Hours Of Service

HOS refers to the logbook hours of service regulations.


Operating While Intoxicated

Superlejera's Comment
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The same thing happen to me when I got my truck for 3 week every day something new happen .i was going to quit but a lot of people Here was giving me the support that you need to hear when you are doing something new .you only going thru a season Everything will get better with time

Charlie Mac's Comment
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I know all about "toughing it out", but I'd take issue with sleeping on some other guys mattress.

You want me to do a recovery? Fine. Deliver the load? okay. Clean his truck? That's iffy...I'd have to see it. Sleep on his mattress? No way.

You're a braver man than I.

RealDiehl's Comment
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Thank, Superlajera. It helps to know that other people have to go through difficult periods too. That's the main reason I posted. So others know that "stuff" happens. Just gotta stick it out.

RealDiehl's Comment
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Lol, Charlie. I was given a new mattress to take with me to Alabama. I would have insisted on it!

OtrEscapeArtist's Comment
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I think the hard and fast of the deal is we (drivers) are simply an extension of the equipment. Of course the "equipment" is there to forward freight rain, shine or rattle etc etc... I expect most reputable companies would consider safety related mechanical issues serious as they have a lot to loose ($$$$).. That said, cosmetic and comfort issues will be tabled at times to move that freight!.

If a large company pulled every rig out of service and ran them straight to a terminal due to driver complaints and or minor issues then 1/4 of the trucks on the road would be laid up....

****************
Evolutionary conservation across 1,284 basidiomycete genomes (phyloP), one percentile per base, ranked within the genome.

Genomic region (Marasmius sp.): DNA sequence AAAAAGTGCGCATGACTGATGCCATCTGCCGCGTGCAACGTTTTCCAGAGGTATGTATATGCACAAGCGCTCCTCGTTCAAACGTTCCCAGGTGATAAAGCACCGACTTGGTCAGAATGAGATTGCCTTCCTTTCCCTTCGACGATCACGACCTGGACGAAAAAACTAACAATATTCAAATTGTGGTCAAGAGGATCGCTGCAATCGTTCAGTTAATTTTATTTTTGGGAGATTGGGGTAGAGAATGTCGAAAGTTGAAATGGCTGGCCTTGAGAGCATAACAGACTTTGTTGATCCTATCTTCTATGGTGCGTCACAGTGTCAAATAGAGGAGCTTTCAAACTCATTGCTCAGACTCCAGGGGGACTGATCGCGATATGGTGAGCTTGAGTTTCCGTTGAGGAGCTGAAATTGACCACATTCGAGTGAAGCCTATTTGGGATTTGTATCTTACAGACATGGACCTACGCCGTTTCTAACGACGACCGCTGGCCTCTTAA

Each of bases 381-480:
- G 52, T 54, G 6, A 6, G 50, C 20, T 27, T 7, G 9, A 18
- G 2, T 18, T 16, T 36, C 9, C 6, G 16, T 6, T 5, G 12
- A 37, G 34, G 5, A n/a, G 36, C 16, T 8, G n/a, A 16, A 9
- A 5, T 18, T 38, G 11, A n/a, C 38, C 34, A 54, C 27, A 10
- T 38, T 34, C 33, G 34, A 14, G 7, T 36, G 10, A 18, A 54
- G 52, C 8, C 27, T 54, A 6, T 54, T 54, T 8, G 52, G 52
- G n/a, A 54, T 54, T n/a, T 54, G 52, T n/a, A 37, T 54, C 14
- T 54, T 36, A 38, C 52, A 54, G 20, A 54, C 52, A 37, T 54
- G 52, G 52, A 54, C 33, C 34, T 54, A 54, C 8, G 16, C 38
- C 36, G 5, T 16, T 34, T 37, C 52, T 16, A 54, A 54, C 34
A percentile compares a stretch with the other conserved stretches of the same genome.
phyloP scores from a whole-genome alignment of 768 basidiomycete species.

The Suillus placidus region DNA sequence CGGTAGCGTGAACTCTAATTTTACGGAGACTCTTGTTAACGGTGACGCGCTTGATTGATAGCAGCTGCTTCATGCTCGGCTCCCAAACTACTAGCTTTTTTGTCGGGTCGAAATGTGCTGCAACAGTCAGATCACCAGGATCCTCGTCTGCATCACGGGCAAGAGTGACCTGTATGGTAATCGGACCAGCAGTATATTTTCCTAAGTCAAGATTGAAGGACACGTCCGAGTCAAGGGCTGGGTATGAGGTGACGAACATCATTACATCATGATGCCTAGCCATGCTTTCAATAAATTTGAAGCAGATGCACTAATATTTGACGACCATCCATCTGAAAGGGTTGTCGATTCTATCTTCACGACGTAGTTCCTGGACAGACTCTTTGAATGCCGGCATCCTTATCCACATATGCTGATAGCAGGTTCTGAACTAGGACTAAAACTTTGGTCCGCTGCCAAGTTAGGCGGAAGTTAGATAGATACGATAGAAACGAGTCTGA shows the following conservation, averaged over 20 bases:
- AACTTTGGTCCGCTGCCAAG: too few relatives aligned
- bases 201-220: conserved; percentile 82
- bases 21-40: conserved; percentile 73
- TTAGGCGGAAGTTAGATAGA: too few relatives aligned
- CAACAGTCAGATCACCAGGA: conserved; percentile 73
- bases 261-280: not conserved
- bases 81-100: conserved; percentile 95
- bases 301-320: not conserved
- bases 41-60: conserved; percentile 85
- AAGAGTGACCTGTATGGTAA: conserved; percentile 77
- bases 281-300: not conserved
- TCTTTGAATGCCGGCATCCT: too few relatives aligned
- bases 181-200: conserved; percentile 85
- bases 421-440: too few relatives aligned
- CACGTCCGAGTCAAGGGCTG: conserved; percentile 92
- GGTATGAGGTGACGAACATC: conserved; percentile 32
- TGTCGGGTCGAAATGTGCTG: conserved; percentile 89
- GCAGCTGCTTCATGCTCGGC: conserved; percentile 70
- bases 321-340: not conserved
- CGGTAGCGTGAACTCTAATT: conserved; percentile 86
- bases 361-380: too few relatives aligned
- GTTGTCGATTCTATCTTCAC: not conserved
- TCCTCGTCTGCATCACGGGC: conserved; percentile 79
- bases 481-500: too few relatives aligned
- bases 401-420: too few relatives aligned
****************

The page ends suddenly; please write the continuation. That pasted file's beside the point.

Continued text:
Grin and bear it for awhile unless you feel the problems are truly hazardous.. Then tactfully put the "you owe me" card in your pocket for future use!!


A facility where trucking companies operate out of, or their "home base" if you will. A lot of major companies have multiple terminals around the country which usually consist of the main office building, a drop lot for trailers, and sometimes a repair shop and wash facilities.


When a violation by either a driver or company is confirmed, an out-of-service order removes either the driver or the vehicle from the roadway until the violation is corrected.


Electric Auxiliary Power Units

Electric APUs have started gaining acceptance. These electric APUs use battery packs instead of the diesel engine on traditional APUs as a source of power. The APU's battery pack is charged when the truck is in motion. When the truck is idle, the stored energy in the battery pack is then used to power an air conditioner, heater, and other devices

Truckin Along With Kearse's Comment